Question: Can you share your early experiences of when your hearing loss was diagnosed, your hearing journey, and how your family provided hearing aids as a treatment?
Kristina: I was born three-months premature in an Army hospital in Hawaii. My hearing loss was not diagnosed until I was in first grade, when the teacher noted I was having difficulty catching onto reading. My first set of hearing aids were expensive, and my parents had to figure out a way to purchase them. I wore these devices until sixth grade.
Micah: My hearing loss was diagnosed at birth in the hospital. My older sister, on the other hand, was not diagnosed with her hearing loss until she was four years old. I was raised in a family that championed acceptance, and my parents were good in providing what was needed. With both me and my sister having been diagnosed with hearing loss, my dad realized early that he and my mother were going to have medical expenses, and dad chose jobs that had good insurance. In addition, my parents wanted the best education and social life for me and my sister, which included us being enrolled in speech therapy.
Question: What about your early experiences as a hearing aid user?
Kristina: Starting in seventh grade, I decided not to wear my hearing aids as they were rather large, and I was ridiculed by my peers; I wanted to fit-in with my peers. My apprehension to wear hearing aids was further increased by the fact that I moved to a different school system (i.e., Bellevue, WA). To lessen my hearing inabilities, I sat closer to the front of the class and read lips during my teenage years. As I entered college, I resumed wearing hearing aids because I couldn’t control my environment. After college, I took a job in banking and struggled to hear because of the background noise.
Micah: I was always the kid with the hearing aids; bright, yellow ones. Growing up on Bainbridge Island in a class of 250 students, I was the only one with hearing loss. Thus, I normalized hearing loss for other kids. There were times—in fifth and sixth grade—where I got bullied because of my hearing loss and my size, but these experienced ultimately made me stronger. Because of my hearing loss, the district installed a classroom FM when I was in second grade. Despite the technology, some teachers did not want to use it.
Question: Who fit your first set of hearing aids?
Kristina: My first devices, by coincidence, were fit by an Audigy provider. The devices were AGX brand. I have worn AGX devices ever since.
Micah: I was fit by an audiologist with whom I had a relationship for 18 years. In fact, the front office staff knew me for 12 years. The biggest challenge with my analog devices was the battery doors, which needed constant replacing. We found that duct tape worked better than the replacing the battery door hinges! I also recall that the first set of digital devices (i.e., Widex Senso Divas) were clunky and had a slow start-up time. However, the digital devices came with added programs, or memories, that matched my lifestyle. In high school, my audiologist helped create a program that allowed me to hear sound behind me so that I could hear better in theater class.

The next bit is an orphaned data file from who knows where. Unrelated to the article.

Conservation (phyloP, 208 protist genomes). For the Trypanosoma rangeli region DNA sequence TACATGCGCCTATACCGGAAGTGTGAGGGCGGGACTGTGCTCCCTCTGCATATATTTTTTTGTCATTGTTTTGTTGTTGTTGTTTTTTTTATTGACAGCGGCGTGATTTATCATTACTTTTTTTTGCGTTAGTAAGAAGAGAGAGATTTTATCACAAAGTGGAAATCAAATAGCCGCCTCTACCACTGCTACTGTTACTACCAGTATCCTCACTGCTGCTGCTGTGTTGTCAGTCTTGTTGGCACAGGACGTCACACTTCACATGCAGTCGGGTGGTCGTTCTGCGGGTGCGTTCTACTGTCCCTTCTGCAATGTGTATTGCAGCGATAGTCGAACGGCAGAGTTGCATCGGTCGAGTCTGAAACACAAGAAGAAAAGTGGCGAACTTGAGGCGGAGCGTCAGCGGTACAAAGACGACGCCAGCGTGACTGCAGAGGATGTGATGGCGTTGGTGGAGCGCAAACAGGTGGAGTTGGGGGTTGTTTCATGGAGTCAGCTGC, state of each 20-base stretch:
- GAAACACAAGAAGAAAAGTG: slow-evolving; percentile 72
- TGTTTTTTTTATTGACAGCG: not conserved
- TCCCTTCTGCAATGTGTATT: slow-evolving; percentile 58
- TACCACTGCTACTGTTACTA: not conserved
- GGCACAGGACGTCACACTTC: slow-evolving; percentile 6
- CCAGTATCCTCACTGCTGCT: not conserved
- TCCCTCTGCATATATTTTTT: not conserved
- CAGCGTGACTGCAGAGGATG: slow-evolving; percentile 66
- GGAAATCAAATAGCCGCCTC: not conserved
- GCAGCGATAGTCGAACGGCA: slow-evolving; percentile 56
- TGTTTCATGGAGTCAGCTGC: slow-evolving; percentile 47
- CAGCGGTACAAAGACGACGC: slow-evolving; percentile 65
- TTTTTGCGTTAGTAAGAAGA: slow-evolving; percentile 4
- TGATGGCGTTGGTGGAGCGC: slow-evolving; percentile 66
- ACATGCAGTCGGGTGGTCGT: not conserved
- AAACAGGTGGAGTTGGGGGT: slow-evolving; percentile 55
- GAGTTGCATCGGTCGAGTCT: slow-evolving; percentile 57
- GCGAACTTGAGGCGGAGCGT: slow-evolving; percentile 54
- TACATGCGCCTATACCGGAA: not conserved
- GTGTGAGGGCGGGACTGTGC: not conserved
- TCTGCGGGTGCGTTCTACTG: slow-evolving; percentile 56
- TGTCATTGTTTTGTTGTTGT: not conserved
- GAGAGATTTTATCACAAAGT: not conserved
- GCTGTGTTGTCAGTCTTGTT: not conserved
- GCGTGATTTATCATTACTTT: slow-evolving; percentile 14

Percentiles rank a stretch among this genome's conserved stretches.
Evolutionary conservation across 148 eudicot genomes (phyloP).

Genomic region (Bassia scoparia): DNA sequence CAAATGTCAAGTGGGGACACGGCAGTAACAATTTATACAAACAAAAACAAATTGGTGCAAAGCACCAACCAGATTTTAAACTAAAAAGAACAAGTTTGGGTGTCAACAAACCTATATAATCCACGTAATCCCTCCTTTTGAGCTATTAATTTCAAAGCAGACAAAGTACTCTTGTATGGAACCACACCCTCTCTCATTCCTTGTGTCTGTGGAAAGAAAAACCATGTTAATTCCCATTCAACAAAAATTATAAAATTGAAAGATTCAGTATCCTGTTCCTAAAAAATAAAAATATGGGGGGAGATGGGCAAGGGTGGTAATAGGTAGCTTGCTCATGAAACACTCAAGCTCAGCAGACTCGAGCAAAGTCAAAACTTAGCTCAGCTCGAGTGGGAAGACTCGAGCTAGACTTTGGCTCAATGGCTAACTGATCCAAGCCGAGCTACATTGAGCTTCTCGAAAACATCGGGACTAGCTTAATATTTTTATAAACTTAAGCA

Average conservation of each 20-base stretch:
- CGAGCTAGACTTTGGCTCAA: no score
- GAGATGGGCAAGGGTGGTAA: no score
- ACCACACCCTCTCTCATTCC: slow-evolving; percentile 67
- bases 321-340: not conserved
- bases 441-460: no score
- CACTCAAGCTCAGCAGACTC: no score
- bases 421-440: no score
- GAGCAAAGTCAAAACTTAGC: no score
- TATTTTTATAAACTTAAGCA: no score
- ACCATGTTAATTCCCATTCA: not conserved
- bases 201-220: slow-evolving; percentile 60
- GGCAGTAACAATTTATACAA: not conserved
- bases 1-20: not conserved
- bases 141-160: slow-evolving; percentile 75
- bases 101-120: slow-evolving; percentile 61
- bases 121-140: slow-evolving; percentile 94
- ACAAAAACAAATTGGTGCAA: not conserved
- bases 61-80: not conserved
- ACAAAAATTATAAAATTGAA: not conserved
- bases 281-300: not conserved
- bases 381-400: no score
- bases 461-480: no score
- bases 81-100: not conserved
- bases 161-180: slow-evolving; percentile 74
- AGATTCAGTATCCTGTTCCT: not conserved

Question: What about hearing aid technological advances? Which one(s) did you find as being beneficial?
Kristina: Since joining Audigy, I have upgraded my hearing aid technology. I love the Bluetooth feature, as it allows me to stream calls, music, driving directions, and videos directly from my smartphone to my devices. This feature also cuts out background noise. In the future, I would like to experiment with assistive listening technology and learn more about different programs/memory options.
Micah: I have tried a lot of technology and currently am wearing Signia Stilettos. My all-time favorite device, however, is the Widex Quattro. The technology is great, but I encourage providers to try different domes on different devices as it changes the sound quality. My preference is the Oticon domes. I am also an advocate for classroom FM systems. Feature-wise, I use the Bluetooth option and accessories all the time. I also enjoy using the GN mini mike, especially in a corporate environment. I utilize my smartphone apps to customize my soundscape, and I create my own programs for when I run, listening to music, etc.
Question: How does your experiences help you with your job responsibilities at Audigy?
Kristina: Audigy helps to normalize my work environment. No one at Audigy sees my hearing loss as something wrong. Also, my experiences allow me to relate to providers when discussing patient care. I enjoy sharing tidbits about my experiences for people to have a better understanding; it’s often difficult to relay the human-person side unless you personally experience it.
Micah: One of my goals is to communicate gratitude to those who do an amazing job every day and to encourage anyone to be better than what that think they are, based on the experiences I’ve had.
Knowing his future of anticipated additional hearing and vision loss, Micah remains positive and appreciative of those who have helped him in this journey and like Kristina, is very willing to share their experiences with anyone, co-worker or member.
Thank you, Micah and Kristina, for sharing your journeys with us.